Many developed countries have already adopted the international standards, such as the United Kingdom, the EU, Australia, New Zealand, Canada, Israel, and others, as well as the United Nations. (See http://www.powermapper.com/blog/government-accessibility-standards) In a way, the US will catch up to its worldwide colleagues in 2017.
At this time, Sec. 508 affects only federal government ICT, not state and local government ICT nor corporate ICT. However, many states have already adopted the federal Sec. 508 standards and eventually, all 50 states and territories will be under the regulation. In a few years, WCAG and PDF/UA will trickle down to the state and local governments, too.
5. Which standard to use
- If you’re working on websites, use the WCAG 2.0 standard (Web Content Accessibility Guidelines, https://www.w3.org/WAI/WCAG20/glance)
- If you’re creating documents and PDFs, use the PDF/UA-1 standards. (Universal Accessibility, http://www.pdfa.org/competence-centers/pdfua-competence-center)
- If you're creating EPUBs, use the new EPUB 3 standard. It's based on HTML but tweaked specifically for documents read on e-reader hardware/software, like tablets and phones. https://www.w3.org/publishing/epub3/epub-overview.html
- If you're not from the United States, you'll still use the above standards because they are the international ISO standards for accessible content that countries are adopting. Your country will have another law that requires the standards, not the US's Sec. 508. But the end result is the same.
Note: Most of Section 508 refers to the WCAG standard (Web Content Accessibility Guidelines) as the benchmark for meeting accessibility requirements.
However, the PDF/UA standard is also in the Section 508 law and is recommended for document files because it specifies features that are only in documents, but not in websites. Here are 2 references from the US Access Board:
- 504.2.2 PDF Export
Authoring tools capable of exporting PDF files that conform to ISO 32000-1:2008 (PDF 1.7) shall also be capable of exporting PDF files that conform to ANSI/AIIM/ISO 14289-1:2016 (PDF/UA-1) (incorporated by reference, see 702.3.1)
- US Access Board affirms: PDF/UA required for “modern” PDF software
"PDF/UA is required (as an option) for software that can create ‘modern and good’ PDFs."
Accessibility IT specialist at the US Access Board
as quoted by the PDF Association
Hope this helps you manage your organization's accessibility so that you meet the right standard for the right material.
Writers, editors, subject matter experts, proposal writers, grant writers, and contractors:
- Take a refresher course in MS Word that teaches not just better use of the software but also how to make Word files accessible. At a minimum, the course should teach how to use styles, set the document’s structure, create Alt-text for graphics, format tables for accessibility, and add metadata. This training also helps make your documents more easily converted to HTML/websites, EPUBs, and for import into desktop publishing programs like Adobe InDesign.
- Learn how to export accessible PDFs from Word.
- And learn how to check your PDFs for compliance with the PDF/UA-1 standards.
Webmasters and other web producers:
- Same as for writers listed above.
- Learn how to make websites and digital media accessible, too.
Desktop publishers and graphic designers:
- Same as for writers listed above.
- Take a specialized course in Adobe InDesign that teaches how to construct layout files that can be easily exported to accessible PDFs for the web and electronic distribution. (Designers, making Sec. 508-accessible web-quality PDFs will not affect your press-quality PDFs for print shops.) InDesign also has options to export to accessible EPUBs.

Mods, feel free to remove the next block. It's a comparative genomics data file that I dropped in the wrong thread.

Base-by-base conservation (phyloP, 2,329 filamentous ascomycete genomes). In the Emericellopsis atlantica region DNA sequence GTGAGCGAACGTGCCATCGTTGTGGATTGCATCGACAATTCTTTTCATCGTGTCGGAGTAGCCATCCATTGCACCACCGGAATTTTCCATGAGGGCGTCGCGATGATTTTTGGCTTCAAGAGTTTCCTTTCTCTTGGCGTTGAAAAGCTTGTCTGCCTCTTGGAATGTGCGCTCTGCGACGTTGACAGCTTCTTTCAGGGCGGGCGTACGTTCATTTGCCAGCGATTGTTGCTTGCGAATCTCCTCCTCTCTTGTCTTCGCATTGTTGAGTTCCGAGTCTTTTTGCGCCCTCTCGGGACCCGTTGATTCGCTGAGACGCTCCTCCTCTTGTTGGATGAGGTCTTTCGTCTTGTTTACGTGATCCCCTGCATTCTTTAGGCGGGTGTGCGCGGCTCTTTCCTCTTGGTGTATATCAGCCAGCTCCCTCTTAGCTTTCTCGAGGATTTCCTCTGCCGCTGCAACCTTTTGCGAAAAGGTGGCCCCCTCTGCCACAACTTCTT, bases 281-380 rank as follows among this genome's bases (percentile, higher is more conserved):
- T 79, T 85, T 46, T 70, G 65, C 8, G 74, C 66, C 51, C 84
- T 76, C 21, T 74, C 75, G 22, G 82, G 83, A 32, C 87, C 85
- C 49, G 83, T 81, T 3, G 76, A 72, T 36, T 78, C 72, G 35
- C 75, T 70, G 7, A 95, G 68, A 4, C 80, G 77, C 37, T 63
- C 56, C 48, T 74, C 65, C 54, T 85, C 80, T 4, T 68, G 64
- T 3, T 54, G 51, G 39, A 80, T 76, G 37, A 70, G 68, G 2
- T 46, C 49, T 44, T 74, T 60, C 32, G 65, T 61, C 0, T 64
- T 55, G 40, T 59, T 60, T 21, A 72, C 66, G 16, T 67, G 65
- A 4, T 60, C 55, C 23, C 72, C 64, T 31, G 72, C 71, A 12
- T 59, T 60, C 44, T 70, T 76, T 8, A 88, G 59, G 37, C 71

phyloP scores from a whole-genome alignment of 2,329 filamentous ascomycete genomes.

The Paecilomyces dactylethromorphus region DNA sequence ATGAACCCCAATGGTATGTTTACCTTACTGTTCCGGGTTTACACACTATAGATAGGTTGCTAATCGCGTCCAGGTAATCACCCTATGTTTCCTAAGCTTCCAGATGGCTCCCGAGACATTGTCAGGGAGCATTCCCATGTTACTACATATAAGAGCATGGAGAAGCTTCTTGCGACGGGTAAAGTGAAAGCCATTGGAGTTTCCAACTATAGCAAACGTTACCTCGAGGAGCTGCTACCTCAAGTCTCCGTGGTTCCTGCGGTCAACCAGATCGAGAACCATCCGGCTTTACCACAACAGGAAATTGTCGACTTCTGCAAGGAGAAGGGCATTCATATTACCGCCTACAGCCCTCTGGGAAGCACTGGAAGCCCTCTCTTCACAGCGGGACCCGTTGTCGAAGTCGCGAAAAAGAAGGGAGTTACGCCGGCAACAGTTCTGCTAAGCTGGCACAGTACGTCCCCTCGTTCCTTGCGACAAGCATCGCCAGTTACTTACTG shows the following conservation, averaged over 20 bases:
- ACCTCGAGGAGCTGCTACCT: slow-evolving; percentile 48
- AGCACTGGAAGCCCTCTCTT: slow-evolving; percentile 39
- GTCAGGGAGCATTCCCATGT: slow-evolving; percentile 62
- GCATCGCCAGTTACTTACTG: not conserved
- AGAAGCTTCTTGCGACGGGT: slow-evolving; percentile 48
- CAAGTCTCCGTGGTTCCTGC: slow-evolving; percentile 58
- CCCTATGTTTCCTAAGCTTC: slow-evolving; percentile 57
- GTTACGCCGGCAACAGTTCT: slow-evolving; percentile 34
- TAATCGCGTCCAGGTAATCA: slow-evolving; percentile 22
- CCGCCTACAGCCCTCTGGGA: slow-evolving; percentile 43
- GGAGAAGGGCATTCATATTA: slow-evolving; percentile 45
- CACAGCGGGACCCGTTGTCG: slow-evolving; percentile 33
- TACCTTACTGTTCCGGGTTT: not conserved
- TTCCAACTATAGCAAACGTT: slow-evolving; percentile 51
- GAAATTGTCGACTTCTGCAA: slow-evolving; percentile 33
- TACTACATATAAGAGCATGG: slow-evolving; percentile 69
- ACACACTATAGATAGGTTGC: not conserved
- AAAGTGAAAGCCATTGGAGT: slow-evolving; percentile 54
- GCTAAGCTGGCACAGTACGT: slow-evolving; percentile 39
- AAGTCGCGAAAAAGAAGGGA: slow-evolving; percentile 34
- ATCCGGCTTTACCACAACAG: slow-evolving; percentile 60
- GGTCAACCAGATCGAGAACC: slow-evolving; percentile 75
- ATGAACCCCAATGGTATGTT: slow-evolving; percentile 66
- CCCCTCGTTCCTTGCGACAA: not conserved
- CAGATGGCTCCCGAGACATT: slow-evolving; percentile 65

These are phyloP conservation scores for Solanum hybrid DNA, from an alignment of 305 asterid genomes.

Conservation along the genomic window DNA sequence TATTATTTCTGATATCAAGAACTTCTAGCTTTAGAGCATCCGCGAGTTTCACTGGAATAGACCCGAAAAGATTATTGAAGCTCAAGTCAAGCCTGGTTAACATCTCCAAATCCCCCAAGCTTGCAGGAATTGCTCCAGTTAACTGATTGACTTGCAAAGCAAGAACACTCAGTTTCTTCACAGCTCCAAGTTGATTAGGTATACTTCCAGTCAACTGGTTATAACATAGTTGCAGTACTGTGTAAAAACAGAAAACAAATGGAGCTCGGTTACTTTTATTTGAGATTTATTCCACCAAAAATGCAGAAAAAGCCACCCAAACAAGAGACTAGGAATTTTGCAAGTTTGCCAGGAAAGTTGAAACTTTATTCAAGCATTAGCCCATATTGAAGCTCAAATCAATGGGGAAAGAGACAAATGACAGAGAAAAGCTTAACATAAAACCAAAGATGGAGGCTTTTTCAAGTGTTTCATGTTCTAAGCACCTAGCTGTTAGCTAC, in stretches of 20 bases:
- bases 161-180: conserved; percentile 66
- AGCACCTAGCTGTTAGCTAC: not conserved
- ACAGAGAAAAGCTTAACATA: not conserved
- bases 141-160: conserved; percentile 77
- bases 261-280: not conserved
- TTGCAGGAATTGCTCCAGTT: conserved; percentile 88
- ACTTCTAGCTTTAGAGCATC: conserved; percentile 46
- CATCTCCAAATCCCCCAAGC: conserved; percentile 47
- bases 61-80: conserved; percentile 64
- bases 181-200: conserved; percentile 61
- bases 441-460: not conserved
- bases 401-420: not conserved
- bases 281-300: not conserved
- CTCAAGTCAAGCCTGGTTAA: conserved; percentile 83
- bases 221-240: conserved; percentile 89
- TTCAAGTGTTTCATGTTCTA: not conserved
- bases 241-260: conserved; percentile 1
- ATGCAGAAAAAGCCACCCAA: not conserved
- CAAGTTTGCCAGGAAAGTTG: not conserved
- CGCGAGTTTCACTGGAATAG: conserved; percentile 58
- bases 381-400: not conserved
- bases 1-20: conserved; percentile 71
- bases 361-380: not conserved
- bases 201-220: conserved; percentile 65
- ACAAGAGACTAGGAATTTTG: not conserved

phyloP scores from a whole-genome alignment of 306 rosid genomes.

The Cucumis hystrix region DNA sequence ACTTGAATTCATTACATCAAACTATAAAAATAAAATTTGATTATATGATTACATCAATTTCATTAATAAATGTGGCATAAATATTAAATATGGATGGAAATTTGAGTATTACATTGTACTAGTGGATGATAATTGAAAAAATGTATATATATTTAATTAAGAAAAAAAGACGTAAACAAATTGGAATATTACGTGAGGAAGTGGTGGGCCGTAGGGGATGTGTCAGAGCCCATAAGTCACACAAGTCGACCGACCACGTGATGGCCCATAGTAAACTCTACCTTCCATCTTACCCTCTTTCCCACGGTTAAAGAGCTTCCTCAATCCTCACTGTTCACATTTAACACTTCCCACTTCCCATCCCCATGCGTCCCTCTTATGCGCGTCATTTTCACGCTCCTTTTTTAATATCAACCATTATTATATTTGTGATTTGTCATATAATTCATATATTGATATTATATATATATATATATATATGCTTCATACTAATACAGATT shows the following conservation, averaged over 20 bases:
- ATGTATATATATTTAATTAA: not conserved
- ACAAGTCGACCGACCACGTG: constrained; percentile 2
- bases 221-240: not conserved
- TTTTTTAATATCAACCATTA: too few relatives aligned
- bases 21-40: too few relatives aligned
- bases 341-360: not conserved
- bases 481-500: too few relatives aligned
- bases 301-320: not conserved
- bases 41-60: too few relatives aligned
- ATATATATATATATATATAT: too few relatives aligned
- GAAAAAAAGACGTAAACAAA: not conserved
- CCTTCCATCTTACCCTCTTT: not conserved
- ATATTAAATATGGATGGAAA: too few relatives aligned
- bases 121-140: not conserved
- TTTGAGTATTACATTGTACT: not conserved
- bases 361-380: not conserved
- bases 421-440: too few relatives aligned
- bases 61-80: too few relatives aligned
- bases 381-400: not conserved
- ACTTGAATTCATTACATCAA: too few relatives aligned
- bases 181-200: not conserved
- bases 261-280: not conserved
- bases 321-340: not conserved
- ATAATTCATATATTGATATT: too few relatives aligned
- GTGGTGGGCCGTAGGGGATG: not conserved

6. Accessibility briefing for managers
Throughout the year, we hold a short but in-depth high-level briefing to guide managers on building accessibility into their organization’s workflow. It covers:
- Build accessibility within the agency: staffing, training, workflow, legal requirements,
- Manage accessibility in contracts and grants to outside vendors and recipients,
- Set up quality assurance checking of ITC created by in-house staff and outside contractors.
Check our online calendar for the next webinar.
Blog Note: This blog post was originally published in March 2011 and has been updated several times as US Civil Rights laws are revised, including Section 508. This is the most recent version of this post.
PubCom's accessibility training
PubCom has a full array of courses on Sec. 508 topics as well as traditional desktop publishing, digital media, and website development. We started offering accessibility training to the federal government in 2001 right after Section 508 went into effect.
We’re committed to making documents accessible for the nearly 35% of our fellow citizens who have disabilities that make it difficult for them to use computer technologies.
We teach how to make your documents accessible.
We teach how to fish!
Learn to fish. Save money. Time. Hassle.
Our services help you maximize your technology, streamline your workflow, and seamlessly build accessibility into your digital publications. Our mission is to train and coach you so well that you no longer need us or remediation services.
By teaching you how to fish — and make accessible PDFs right out of the box — we hope to work ourselves out of our jobs!
PubCom has a full array of courses on accessibility topics, as well as traditional desktop publishing, digital media, and website development. We started offering accessibility training to the federal government in 2001 right after Section 508 and WCAG 1.0 went into effect in the US. That was 20+ years ago and we haven't stopped yet!
We’re committed to making documents accessible for government, academia, and industry. Nearly 35% of our fellow citizens have disabilities or impairments that make it difficult to use technologies, and they depend on our work.Sign up for our upcoming classes or we can bring a custom curriculum to your organization that can train your writers, editors, desktop publishers, media designers, accessibility techs, and webmasters. Plus, we provide back-office accessibility services.
The takeaway: we know publishing, from editorial to design to distribution (print and digital) — and we're accessibility experts (Bevi Chagnon is a delegate to the ISO committees for PDF accessibility). We share our knowledge and help you learn to fish. Our little fisherman keeps us on our goal to retirement … someday! Well, maybe. One can dream.
We teach how to make your documents accessible.
We teach how to fish!